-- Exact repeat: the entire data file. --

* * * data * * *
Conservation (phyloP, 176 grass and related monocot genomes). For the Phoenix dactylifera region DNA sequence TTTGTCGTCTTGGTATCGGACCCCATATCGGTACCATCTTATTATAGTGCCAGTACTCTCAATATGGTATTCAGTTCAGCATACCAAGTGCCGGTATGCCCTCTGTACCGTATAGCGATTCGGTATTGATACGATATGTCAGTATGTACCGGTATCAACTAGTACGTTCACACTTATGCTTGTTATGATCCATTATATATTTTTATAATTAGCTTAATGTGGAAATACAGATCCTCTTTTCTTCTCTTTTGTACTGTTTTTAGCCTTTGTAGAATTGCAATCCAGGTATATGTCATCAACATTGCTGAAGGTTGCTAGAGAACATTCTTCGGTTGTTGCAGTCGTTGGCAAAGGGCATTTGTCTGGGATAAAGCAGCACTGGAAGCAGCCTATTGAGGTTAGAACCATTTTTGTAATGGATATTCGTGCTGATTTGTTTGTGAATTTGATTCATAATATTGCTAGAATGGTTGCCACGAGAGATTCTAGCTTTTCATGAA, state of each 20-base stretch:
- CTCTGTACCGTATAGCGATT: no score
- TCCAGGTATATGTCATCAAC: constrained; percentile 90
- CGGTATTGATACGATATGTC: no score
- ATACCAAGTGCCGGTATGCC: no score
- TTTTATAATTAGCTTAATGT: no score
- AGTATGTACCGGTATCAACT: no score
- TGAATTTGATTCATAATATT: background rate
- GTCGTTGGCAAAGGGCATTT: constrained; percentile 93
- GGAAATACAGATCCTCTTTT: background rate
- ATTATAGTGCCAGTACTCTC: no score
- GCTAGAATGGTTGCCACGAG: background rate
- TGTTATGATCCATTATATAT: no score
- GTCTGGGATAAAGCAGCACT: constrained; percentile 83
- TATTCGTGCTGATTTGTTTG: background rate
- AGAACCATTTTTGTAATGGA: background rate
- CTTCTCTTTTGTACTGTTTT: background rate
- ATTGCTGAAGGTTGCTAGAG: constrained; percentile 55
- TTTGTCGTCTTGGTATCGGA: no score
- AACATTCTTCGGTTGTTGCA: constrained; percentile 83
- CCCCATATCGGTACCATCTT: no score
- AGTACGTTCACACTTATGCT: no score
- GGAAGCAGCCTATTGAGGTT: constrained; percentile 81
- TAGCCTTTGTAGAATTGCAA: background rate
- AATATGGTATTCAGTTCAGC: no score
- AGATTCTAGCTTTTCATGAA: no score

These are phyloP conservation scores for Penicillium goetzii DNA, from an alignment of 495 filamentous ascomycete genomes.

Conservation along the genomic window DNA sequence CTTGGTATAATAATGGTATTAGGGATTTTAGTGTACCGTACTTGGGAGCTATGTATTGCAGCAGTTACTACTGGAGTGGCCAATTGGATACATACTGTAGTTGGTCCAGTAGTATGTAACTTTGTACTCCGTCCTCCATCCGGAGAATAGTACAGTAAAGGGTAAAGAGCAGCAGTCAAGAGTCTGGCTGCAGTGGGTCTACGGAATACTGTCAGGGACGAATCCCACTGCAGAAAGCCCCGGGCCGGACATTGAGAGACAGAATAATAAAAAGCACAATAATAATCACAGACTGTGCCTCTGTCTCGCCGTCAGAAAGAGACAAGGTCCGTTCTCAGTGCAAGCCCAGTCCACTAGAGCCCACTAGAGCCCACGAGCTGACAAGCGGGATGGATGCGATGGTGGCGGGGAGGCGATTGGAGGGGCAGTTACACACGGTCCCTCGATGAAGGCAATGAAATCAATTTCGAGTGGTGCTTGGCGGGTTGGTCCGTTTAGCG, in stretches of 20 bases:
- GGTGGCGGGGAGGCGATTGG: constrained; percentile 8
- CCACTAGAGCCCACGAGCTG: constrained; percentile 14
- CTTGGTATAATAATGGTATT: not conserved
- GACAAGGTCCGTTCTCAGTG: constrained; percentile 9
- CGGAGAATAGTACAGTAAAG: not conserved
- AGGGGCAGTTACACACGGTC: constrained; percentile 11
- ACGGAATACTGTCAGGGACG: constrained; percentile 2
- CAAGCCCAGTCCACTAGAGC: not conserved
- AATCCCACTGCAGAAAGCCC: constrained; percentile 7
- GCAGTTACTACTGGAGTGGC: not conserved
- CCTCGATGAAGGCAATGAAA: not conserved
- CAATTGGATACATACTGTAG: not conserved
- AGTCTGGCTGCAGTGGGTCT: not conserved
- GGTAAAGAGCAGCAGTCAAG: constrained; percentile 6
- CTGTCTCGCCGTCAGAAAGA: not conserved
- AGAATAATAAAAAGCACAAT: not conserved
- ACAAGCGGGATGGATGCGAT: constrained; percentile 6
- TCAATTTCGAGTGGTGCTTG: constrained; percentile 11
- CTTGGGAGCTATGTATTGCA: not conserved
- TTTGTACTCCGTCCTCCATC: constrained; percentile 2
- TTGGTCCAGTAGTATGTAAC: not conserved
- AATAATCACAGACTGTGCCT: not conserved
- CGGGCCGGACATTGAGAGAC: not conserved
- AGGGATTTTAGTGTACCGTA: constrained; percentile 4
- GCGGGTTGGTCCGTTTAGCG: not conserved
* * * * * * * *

Conservation (phyloP, 176 grass and related monocot genomes). For the Phoenix dactylifera region DNA sequence TTTGTCGTCTTGGTATCGGACCCCATATCGGTACCATCTTATTATAGTGCCAGTACTCTCAATATGGTATTCAGTTCAGCATACCAAGTGCCGGTATGCCCTCTGTACCGTATAGCGATTCGGTATTGATACGATATGTCAGTATGTACCGGTATCAACTAGTACGTTCACACTTATGCTTGTTATGATCCATTATATATTTTTATAATTAGCTTAATGTGGAAATACAGATCCTCTTTTCTTCTCTTTTGTACTGTTTTTAGCCTTTGTAGAATTGCAATCCAGGTATATGTCATCAACATTGCTGAAGGTTGCTAGAGAACATTCTTCGGTTGTTGCAGTCGTTGGCAAAGGGCATTTGTCTGGGATAAAGCAGCACTGGAAGCAGCCTATTGAGGTTAGAACCATTTTTGTAATGGATATTCGTGCTGATTTGTTTGTGAATTTGATTCATAATATTGCTAGAATGGTTGCCACGAGAGATTCTAGCTTTTCATGAA, state of each 20-base stretch:
- CTCTGTACCGTATAGCGATT: no score
- TCCAGGTATATGTCATCAAC: constrained; percentile 90
- CGGTATTGATACGATATGTC: no score
- ATACCAAGTGCCGGTATGCC: no score
- TTTTATAATTAGCTTAATGT: no score
- AGTATGTACCGGTATCAACT: no score
- TGAATTTGATTCATAATATT: background rate
- GTCGTTGGCAAAGGGCATTT: constrained; percentile 93
- GGAAATACAGATCCTCTTTT: background rate
- ATTATAGTGCCAGTACTCTC: no score
- GCTAGAATGGTTGCCACGAG: background rate
- TGTTATGATCCATTATATAT: no score
- GTCTGGGATAAAGCAGCACT: constrained; percentile 83
- TATTCGTGCTGATTTGTTTG: background rate
- AGAACCATTTTTGTAATGGA: background rate
- CTTCTCTTTTGTACTGTTTT: background rate
- ATTGCTGAAGGTTGCTAGAG: constrained; percentile 55
- TTTGTCGTCTTGGTATCGGA: no score
- AACATTCTTCGGTTGTTGCA: constrained; percentile 83
- CCCCATATCGGTACCATCTT: no score
- AGTACGTTCACACTTATGCT: no score
- GGAAGCAGCCTATTGAGGTT: constrained; percentile 81
- TAGCCTTTGTAGAATTGCAA: background rate
- AATATGGTATTCAGTTCAGC: no score
- AGATTCTAGCTTTTCATGAA: no score

These are phyloP conservation scores for Penicillium goetzii DNA, from an alignment of 495 filamentous ascomycete genomes.

Conservation along the genomic window DNA sequence CTTGGTATAATAATGGTATTAGGGATTTTAGTGTACCGTACTTGGGAGCTATGTATTGCAGCAGTTACTACTGGAGTGGCCAATTGGATACATACTGTAGTTGGTCCAGTAGTATGTAACTTTGTACTCCGTCCTCCATCCGGAGAATAGTACAGTAAAGGGTAAAGAGCAGCAGTCAAGAGTCTGGCTGCAGTGGGTCTACGGAATACTGTCAGGGACGAATCCCACTGCAGAAAGCCCCGGGCCGGACATTGAGAGACAGAATAATAAAAAGCACAATAATAATCACAGACTGTGCCTCTGTCTCGCCGTCAGAAAGAGACAAGGTCCGTTCTCAGTGCAAGCCCAGTCCACTAGAGCCCACTAGAGCCCACGAGCTGACAAGCGGGATGGATGCGATGGTGGCGGGGAGGCGATTGGAGGGGCAGTTACACACGGTCCCTCGATGAAGGCAATGAAATCAATTTCGAGTGGTGCTTGGCGGGTTGGTCCGTTTAGCG, in stretches of 20 bases:
- GGTGGCGGGGAGGCGATTGG: constrained; percentile 8
- CCACTAGAGCCCACGAGCTG: constrained; percentile 14
- CTTGGTATAATAATGGTATT: not conserved
- GACAAGGTCCGTTCTCAGTG: constrained; percentile 9
- CGGAGAATAGTACAGTAAAG: not conserved
- AGGGGCAGTTACACACGGTC: constrained; percentile 11
- ACGGAATACTGTCAGGGACG: constrained; percentile 2
- CAAGCCCAGTCCACTAGAGC: not conserved
- AATCCCACTGCAGAAAGCCC: constrained; percentile 7
- GCAGTTACTACTGGAGTGGC: not conserved
- CCTCGATGAAGGCAATGAAA: not conserved
- CAATTGGATACATACTGTAG: not conserved
- AGTCTGGCTGCAGTGGGTCT: not conserved
- GGTAAAGAGCAGCAGTCAAG: constrained; percentile 6
- CTGTCTCGCCGTCAGAAAGA: not conserved
- AGAATAATAAAAAGCACAAT: not conserved
- ACAAGCGGGATGGATGCGAT: constrained; percentile 6
- TCAATTTCGAGTGGTGCTTG: constrained; percentile 11
- CTTGGGAGCTATGTATTGCA: not conserved
- TTTGTACTCCGTCCTCCATC: constrained; percentile 2
- TTGGTCCAGTAGTATGTAAC: not conserved
- AATAATCACAGACTGTGCCT: not conserved
- CGGGCCGGACATTGAGAGAC: not conserved
- AGGGATTTTAGTGTACCGTA: constrained; percentile 4
- GCGGGTTGGTCCGTTTAGCG: not conserved